The lack of consistent testing has left the city unable to determine the scope of the coronavirus’s deadly reach, according to Walker. While pools and summer camps are opening across the state, Gary has barely relaxed social distancing guidelines because the rate of infection remains too high.
“Everyone around us is doing victory laps,” Walker said. “I just can’t.”
A familiar pattern
The coronavirus crisis in black America follows a familiar pattern, from the AIDS epidemic to maternal mortality to breast cancer to even natural disasters such as Hurricane Katrina, where community concerns were overlooked until gross disparities were revealed.
In Shreveport, Perkins tried to break the trend. He had shared his computerized map, with its telling clusters of red pins, with black clergy on April 1, enlisting their help in sounding an alarm on what he deemed hot spots.
He appeared on hip-hop radio stations, naming hard-hit neighborhoods and urging young people to stop gathering in parking lots. He posted a one-minute video of himself on Facebook, saying he would be staying home from church to protect his family and community.
Yet in the midst of a global pandemic, other local leaders appeared nervous about Perkins publicizing his findings. It resurrected a familiar conversation in this country, in times of crisis or not, about whether drawing attention to race would do more harm than good.
Those concerns initially helped delay the release of data about the virus’s racial impact.
In Nashville, the chair of the local coronavirus task force said at a news conference that he saw “no specific reason” to release data about testing. In Jackson County, Mo., the county executive warned he was concerned that the release of such information would lead to African Americans “feeling inferior” and being rejected for services.
In Shreveport, Perkins said some local leaders, including a public health official, tried to discourage him from naming the hot spots because they feared black communities would be blamed for the disease.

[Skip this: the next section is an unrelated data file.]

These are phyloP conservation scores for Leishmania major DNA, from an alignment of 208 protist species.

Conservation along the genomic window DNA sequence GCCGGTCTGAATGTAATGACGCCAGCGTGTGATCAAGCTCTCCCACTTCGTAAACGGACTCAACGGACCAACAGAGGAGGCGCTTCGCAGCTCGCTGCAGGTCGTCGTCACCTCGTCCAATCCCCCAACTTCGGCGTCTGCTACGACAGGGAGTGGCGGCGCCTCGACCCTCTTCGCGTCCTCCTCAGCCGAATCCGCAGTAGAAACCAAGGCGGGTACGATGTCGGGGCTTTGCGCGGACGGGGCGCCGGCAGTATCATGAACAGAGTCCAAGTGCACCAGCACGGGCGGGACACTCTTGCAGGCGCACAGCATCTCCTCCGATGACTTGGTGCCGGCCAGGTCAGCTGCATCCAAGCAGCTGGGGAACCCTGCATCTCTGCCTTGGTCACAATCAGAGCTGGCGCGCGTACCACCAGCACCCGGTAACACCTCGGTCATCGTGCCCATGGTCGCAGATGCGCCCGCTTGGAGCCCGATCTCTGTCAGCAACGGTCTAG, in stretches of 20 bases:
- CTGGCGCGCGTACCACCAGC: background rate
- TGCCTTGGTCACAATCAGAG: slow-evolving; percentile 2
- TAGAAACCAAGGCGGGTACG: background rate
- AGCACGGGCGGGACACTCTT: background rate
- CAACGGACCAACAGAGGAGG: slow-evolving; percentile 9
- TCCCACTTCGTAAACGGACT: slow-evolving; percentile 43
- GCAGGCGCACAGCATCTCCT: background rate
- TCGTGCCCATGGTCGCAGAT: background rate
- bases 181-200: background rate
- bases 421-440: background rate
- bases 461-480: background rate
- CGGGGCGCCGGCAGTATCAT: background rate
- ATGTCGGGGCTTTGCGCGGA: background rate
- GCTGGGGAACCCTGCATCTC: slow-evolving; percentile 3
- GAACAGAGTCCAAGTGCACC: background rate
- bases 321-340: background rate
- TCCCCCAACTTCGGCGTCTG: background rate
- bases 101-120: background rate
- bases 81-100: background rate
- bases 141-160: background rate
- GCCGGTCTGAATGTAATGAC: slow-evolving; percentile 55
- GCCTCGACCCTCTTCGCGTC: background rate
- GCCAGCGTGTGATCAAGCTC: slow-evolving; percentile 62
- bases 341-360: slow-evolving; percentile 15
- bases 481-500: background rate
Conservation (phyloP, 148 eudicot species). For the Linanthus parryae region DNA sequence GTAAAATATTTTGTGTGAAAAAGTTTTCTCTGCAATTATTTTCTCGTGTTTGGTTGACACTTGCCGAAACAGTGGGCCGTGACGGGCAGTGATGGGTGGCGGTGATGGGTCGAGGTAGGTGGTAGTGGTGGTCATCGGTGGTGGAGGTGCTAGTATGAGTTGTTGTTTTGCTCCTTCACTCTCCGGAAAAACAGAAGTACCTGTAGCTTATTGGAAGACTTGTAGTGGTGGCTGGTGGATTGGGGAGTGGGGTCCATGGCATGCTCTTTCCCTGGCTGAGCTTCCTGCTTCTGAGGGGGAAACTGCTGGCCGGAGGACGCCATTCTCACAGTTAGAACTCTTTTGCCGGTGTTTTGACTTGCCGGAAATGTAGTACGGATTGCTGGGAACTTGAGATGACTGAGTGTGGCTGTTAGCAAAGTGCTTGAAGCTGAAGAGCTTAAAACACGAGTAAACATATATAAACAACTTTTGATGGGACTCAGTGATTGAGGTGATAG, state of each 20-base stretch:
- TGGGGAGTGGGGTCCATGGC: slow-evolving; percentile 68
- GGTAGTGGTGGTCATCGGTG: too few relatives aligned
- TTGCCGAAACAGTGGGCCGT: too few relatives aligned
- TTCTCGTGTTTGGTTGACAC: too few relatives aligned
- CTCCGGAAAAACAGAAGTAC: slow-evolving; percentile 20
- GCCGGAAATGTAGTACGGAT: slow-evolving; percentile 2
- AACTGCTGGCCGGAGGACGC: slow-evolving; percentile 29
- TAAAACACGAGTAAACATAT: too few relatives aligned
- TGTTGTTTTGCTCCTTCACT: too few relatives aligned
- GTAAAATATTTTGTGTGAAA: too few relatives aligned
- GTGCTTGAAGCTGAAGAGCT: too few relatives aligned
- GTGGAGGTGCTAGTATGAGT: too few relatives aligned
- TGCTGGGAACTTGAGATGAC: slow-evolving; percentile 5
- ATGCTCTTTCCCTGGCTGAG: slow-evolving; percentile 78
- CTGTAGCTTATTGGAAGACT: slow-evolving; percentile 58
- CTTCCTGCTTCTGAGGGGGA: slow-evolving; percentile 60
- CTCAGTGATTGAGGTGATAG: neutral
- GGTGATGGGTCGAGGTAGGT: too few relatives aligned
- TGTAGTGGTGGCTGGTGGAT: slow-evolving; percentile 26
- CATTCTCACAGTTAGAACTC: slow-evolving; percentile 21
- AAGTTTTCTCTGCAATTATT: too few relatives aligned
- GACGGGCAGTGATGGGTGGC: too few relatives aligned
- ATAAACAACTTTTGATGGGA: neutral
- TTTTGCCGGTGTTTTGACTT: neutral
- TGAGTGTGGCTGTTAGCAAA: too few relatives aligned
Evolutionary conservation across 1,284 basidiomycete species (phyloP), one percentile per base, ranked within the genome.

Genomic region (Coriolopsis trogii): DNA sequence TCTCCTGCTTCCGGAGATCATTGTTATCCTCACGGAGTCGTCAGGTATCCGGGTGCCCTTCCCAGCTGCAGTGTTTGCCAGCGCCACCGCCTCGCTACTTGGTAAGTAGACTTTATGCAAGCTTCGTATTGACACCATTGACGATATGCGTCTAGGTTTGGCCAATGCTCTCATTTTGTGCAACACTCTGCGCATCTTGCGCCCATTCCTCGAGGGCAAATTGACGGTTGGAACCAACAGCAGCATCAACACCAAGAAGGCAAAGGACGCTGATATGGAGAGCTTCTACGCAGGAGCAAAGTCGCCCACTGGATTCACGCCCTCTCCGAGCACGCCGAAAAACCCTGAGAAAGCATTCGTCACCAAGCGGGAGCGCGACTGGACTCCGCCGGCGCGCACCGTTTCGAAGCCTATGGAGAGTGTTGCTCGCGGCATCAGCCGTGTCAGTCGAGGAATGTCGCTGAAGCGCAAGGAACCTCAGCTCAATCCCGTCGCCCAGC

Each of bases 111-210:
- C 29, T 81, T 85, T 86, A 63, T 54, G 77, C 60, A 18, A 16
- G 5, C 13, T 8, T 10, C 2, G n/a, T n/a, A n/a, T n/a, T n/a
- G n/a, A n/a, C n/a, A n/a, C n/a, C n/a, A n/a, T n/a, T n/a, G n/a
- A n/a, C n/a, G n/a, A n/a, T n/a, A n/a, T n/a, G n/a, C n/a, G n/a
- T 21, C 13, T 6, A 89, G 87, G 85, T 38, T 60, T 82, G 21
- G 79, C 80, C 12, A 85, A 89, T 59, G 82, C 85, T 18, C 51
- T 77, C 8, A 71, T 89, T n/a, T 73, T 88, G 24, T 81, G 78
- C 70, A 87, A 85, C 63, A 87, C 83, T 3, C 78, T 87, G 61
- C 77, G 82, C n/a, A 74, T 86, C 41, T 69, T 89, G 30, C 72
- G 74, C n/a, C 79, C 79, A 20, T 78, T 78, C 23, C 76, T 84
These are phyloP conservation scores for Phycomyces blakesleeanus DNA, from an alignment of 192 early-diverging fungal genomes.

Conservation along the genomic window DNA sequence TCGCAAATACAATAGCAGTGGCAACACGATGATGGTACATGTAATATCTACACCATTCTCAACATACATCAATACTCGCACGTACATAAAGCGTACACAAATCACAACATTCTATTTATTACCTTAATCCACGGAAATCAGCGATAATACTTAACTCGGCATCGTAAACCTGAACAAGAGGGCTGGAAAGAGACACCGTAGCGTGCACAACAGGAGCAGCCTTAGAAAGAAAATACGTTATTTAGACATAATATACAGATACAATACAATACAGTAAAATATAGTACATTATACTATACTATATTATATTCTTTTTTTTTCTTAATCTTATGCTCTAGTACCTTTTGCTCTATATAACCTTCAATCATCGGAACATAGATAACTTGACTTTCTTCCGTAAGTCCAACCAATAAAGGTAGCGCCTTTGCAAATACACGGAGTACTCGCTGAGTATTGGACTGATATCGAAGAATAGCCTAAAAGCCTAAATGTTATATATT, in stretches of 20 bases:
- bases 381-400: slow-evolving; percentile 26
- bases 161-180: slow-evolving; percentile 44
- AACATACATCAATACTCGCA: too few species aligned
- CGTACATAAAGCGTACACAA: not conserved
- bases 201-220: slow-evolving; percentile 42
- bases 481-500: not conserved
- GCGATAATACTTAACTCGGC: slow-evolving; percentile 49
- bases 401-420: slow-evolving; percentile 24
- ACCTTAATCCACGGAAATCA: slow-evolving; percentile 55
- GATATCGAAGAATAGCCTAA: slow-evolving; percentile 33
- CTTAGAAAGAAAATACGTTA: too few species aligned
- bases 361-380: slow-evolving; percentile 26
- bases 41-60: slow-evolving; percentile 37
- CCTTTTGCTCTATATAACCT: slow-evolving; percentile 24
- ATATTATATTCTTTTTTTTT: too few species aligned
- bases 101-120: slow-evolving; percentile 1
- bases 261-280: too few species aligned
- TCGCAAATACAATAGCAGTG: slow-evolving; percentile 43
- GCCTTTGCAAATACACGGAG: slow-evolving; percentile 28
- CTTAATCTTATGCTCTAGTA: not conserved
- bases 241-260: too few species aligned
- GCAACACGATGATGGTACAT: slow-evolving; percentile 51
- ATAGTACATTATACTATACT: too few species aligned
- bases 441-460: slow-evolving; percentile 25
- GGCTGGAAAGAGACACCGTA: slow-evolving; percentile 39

Perkins, a Democrat elected mayor in 2018 at age 33 after serving as the first African American class president at the U.S. Military Academy and student body president at Harvard Law School, tried to assure the public that this was about bringing resources to the most affected communities, not pointing fingers. He had grown up in Cedar Grove, one of Shreveport’s poorest neighborhoods, which would soon join the ranks of the most infected.
“This isn’t a blame game at all,” Perkins assured them. “We aren’t trying to stigmatize neighborhoods whatsoever.”
On April 6, Gov. John Bel Edwards (D) announced that 70 percent of Louisianans who had died of covid-19 were African American, despite making up just a third of the state population.
At the end of April, nearly a month after Perkins first named the hot spots, a repurposed mammography van rolled into the Martin Luther King neighborhood. It was the state’s first mobile rapid testing site in medically underserved African American communities.
Of the 201 people in Perkins’s parish who had died of the coronavirus by early June, 71 percent were black — a ratio that had not changed in the two months since the virus first struck Shreveport. A Post analysis of coronavirus infections by census tract shows that as of May 24, the three most heavily African American neighborhoods in Shreveport — including two Perkins first identified as hot spots — had at least twice the rate of confirmed infections as its three whitest neighborhoods.
Cases per 1,000 people in Shreveport, La.
Non-black majority neighborhoods
Advocates and public health researchers in Louisiana have said the lesson from cities such as Shreveport is to release race-related data more immediately and in more detail so local leaders have less guesswork about where to place resources.
They argue more data on testing and hospitalization is needed to prevent black communities from becoming collateral damage in efforts to restart the state economy.
Earl “Nupsius” Benjamin-Robinson, who leads the Louisiana Department of Health’s equity office, said the state was working as fast as it could to make sure the releases of data are accurate. The pandemic was just moving faster than the process.